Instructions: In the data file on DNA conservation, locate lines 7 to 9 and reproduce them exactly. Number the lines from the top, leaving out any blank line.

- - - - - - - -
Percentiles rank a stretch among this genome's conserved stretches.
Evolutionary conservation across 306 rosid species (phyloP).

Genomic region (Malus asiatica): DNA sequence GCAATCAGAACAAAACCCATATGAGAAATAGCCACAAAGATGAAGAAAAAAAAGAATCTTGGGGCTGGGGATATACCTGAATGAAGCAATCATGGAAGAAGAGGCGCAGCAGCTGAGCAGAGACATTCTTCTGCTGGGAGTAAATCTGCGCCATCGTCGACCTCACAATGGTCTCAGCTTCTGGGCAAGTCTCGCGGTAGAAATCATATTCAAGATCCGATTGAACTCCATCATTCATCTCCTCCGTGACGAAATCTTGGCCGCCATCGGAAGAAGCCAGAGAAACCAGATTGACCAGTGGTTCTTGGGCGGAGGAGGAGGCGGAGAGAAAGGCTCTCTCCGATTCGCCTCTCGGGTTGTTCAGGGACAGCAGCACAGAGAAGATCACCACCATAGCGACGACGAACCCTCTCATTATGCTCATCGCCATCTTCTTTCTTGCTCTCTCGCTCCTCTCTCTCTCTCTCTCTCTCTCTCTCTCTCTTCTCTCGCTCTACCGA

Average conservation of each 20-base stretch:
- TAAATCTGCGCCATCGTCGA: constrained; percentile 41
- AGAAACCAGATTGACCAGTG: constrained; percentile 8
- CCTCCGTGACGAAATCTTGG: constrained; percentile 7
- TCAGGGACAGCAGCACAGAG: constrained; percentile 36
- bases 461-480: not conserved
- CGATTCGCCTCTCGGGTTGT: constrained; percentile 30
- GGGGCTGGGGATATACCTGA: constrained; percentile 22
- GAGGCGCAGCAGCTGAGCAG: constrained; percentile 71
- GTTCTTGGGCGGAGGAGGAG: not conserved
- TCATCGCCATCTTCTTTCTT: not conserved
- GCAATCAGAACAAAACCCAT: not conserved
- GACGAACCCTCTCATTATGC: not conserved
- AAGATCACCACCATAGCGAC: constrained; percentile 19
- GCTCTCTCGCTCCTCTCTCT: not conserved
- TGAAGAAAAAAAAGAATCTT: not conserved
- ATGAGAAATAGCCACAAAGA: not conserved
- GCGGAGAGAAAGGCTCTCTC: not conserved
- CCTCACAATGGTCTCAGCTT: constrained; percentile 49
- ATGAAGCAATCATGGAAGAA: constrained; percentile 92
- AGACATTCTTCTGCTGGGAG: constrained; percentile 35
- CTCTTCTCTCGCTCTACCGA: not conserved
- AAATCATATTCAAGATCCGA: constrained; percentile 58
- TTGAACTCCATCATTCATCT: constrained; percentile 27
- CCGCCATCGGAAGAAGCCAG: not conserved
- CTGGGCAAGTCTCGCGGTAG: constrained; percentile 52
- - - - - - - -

- CCTCCGTGACGAAATCTTGG: constrained; percentile 7
- TCAGGGACAGCAGCACAGAG: constrained; percentile 36
- bases 461-480: not conserved